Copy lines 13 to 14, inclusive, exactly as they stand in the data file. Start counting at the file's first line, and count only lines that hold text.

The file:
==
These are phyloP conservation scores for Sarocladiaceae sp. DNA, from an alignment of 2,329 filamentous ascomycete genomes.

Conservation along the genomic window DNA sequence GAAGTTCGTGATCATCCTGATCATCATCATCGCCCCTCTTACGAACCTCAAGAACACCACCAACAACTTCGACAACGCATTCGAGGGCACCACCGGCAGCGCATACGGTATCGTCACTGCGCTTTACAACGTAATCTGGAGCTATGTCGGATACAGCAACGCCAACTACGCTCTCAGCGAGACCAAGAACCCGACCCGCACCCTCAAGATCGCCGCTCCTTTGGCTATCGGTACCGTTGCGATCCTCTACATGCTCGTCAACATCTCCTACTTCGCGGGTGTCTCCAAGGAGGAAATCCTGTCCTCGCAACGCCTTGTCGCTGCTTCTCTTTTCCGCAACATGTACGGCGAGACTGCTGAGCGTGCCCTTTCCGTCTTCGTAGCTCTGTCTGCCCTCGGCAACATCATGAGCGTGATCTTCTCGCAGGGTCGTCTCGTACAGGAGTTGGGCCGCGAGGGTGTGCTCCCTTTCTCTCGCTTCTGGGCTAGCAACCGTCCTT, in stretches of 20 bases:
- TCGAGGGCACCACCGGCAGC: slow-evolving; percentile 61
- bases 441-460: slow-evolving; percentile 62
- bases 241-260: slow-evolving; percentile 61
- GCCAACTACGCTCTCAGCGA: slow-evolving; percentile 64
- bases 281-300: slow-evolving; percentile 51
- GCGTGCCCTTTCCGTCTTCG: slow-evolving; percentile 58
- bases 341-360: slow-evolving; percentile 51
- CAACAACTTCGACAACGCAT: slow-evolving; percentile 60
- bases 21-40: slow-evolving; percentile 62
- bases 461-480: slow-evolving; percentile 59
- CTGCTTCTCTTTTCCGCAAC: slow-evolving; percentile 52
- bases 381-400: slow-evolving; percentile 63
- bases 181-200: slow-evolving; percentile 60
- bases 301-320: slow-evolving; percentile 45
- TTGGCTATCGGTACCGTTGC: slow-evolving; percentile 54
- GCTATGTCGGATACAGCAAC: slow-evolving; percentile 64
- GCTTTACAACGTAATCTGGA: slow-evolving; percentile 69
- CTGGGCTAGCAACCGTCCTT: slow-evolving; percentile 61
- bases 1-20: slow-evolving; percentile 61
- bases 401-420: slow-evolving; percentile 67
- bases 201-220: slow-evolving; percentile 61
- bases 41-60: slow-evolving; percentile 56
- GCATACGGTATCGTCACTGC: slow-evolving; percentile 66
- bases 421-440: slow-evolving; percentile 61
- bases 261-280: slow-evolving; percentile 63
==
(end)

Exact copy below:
- CTGCTTCTCTTTTCCGCAAC: slow-evolving; percentile 52
- bases 381-400: slow-evolving; percentile 63